([Measures].[Reseller Sales Amount], [Employee].[Employees].&[291])=2;
  3. Run the following query on a cold cache and note that the value returned for the employee Stephen Y. Jiang is 11 (all other non-leaf members show values aggregated up from their leaf members too):
    select [Measures].[Reseller Sales Amount] on 0,
    on 1
    from [Adventure Works]
  4. Now run the following query which only returns data for Stephen Y. Jiang without clearing the cache and note that the value returned is now 1:
    select [Measures].[Reseller Sales Amount] on 0,
    on 1
    from [Adventure Works]
  5. Now rerun the query from step 3 and note that the value for Stephen Y. Jiang is still 1.

I have a case with PSS open about this, and from what I can gather the problem is to do with making multiple assignments to the same cell; I’ve only reproed it with a parent/child hierarchy, but I’m told it could appear on a regular hierarchy as well. In my opinion it’s the values returned in Step 3 that are incorrect since an assignment on the member Jae B. Pak should only trigger an aggregation from leaf level for that member’s siblings; the values from Step 4 for Stephen Y. Jiang and the other non-leaf members are right.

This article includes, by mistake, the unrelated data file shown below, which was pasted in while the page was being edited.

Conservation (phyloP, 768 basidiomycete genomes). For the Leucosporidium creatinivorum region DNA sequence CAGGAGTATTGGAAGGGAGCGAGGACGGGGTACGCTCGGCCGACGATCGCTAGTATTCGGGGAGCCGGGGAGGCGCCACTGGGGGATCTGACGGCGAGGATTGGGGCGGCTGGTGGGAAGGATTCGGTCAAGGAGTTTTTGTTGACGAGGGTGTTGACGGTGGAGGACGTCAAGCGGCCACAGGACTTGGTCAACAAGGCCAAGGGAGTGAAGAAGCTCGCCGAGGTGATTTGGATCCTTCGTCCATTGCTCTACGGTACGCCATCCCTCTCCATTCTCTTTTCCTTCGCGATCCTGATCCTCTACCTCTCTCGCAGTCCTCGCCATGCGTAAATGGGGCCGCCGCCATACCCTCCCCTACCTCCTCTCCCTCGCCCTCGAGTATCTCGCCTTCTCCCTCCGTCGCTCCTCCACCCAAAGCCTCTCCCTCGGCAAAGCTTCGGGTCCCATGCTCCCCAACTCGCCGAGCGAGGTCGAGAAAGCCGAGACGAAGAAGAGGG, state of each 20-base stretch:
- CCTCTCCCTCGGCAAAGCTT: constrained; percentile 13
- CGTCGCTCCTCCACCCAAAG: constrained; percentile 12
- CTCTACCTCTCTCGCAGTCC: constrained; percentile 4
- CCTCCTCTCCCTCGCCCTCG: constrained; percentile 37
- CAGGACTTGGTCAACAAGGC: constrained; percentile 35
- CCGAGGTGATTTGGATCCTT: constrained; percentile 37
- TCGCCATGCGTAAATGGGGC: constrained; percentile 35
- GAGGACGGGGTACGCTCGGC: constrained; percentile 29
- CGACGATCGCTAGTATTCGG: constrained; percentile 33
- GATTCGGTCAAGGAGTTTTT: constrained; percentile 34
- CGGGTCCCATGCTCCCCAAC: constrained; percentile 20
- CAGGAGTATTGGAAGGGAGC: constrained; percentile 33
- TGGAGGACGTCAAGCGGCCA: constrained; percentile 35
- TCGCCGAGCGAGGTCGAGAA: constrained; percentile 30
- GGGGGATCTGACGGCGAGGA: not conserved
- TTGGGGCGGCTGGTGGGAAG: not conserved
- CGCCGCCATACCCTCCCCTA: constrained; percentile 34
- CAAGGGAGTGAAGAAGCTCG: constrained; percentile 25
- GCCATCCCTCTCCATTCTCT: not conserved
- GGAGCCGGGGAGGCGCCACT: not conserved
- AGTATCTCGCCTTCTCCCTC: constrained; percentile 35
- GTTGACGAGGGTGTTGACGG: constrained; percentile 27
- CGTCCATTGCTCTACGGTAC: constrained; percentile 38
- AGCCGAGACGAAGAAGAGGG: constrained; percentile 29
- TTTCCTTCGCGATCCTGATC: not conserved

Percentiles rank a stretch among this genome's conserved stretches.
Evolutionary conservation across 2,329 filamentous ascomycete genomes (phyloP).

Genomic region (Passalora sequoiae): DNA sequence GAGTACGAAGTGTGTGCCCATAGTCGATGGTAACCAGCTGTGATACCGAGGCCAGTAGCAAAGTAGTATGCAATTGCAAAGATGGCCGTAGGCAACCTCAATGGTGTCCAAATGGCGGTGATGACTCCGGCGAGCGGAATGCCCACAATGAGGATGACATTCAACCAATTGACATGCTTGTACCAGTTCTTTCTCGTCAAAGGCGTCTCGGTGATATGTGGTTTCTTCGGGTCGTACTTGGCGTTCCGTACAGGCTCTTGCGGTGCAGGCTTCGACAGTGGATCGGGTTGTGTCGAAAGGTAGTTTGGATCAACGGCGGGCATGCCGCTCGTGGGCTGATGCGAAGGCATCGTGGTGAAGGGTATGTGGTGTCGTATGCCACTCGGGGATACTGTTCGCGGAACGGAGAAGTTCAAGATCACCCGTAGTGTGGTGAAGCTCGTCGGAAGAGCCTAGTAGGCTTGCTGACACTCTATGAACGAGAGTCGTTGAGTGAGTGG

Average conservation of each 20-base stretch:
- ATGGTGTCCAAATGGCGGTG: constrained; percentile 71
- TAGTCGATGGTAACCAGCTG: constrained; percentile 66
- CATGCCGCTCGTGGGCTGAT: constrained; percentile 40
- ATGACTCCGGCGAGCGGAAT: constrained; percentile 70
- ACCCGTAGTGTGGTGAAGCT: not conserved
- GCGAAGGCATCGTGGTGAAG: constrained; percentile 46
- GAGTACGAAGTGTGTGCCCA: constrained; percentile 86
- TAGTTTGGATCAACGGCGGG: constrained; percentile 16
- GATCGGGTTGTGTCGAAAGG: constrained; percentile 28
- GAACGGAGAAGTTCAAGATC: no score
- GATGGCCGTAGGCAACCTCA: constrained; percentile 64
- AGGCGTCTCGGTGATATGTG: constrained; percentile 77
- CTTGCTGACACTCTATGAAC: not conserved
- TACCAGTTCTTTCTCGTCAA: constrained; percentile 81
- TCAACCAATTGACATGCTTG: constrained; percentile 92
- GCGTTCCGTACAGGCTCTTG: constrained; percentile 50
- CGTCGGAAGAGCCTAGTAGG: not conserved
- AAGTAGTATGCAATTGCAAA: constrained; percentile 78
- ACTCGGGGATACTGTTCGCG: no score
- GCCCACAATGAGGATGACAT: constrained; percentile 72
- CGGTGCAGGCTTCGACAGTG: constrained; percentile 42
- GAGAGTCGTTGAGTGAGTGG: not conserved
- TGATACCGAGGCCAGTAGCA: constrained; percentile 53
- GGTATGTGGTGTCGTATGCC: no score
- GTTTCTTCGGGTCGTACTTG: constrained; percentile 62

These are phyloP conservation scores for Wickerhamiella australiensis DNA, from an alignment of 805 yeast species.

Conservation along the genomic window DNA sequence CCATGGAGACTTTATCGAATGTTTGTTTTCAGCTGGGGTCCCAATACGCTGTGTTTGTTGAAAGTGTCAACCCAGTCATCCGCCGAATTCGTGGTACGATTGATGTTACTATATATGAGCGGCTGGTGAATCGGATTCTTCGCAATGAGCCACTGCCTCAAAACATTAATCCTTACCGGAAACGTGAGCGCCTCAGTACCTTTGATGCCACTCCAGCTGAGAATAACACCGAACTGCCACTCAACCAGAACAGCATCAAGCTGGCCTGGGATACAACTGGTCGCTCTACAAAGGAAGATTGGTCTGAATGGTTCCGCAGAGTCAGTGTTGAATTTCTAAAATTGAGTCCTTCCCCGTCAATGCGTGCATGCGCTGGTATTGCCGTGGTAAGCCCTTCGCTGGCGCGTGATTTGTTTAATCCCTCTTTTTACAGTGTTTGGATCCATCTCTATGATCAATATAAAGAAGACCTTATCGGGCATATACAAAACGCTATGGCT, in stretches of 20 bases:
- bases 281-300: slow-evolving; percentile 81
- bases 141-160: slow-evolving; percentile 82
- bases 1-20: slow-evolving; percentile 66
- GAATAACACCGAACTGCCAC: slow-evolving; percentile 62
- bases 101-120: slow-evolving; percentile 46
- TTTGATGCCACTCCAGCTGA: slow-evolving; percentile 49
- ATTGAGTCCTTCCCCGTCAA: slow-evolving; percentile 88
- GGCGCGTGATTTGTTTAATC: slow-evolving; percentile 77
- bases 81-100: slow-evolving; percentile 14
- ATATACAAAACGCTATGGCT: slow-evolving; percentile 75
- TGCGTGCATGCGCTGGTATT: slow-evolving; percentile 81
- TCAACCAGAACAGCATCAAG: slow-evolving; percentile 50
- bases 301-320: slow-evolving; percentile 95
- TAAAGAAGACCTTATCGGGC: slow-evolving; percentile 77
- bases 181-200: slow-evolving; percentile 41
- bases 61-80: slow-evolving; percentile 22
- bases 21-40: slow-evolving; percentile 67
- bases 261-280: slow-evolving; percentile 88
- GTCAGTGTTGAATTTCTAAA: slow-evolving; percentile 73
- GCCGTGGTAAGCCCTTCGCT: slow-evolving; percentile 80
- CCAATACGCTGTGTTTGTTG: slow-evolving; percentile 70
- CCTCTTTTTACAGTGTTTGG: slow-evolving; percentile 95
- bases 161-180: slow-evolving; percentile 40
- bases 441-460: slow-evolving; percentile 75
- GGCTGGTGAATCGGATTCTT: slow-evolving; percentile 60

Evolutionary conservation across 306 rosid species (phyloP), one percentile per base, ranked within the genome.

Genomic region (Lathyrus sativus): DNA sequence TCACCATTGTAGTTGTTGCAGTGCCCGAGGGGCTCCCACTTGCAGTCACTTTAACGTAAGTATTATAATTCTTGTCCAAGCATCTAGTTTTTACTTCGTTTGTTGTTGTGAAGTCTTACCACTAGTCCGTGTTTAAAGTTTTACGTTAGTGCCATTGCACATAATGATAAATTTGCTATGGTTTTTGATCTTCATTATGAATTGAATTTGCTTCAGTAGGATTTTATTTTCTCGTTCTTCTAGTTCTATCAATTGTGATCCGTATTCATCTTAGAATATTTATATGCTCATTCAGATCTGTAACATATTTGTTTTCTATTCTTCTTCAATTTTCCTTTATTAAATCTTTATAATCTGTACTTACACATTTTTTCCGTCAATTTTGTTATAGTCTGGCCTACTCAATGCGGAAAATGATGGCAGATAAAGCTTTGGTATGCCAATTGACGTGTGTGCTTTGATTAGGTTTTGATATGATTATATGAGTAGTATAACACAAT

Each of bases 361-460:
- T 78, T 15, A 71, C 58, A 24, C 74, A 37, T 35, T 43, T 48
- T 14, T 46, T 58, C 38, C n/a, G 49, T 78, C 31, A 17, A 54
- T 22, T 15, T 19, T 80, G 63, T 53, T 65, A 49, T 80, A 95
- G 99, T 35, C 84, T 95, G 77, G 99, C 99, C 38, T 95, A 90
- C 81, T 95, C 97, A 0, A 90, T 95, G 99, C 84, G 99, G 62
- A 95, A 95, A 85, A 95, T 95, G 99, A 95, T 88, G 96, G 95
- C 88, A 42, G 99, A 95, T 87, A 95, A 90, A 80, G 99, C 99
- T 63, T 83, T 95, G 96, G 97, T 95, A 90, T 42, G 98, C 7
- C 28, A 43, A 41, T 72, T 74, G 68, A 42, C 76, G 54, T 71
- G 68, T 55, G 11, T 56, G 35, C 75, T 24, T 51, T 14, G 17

The job I’m working on at the moment is a financial application, and the only workarounds seem to be liberal use of FREEZE or making sure that you don’t try to assign values to the same cell more than once, neither of which are exactly feasible in my situation: I’m already dealing with a vast amount of code in the MDX Script and getting either approach to work is next to impossible. I would assume that most financial applications will have parent/child hierarchies (eg on an Accounts dimension) and multiple overlapping assignments in them, so be warned! I wonder if this is going to be a problem for PerformancePoint applications?

AS2008 Block Computation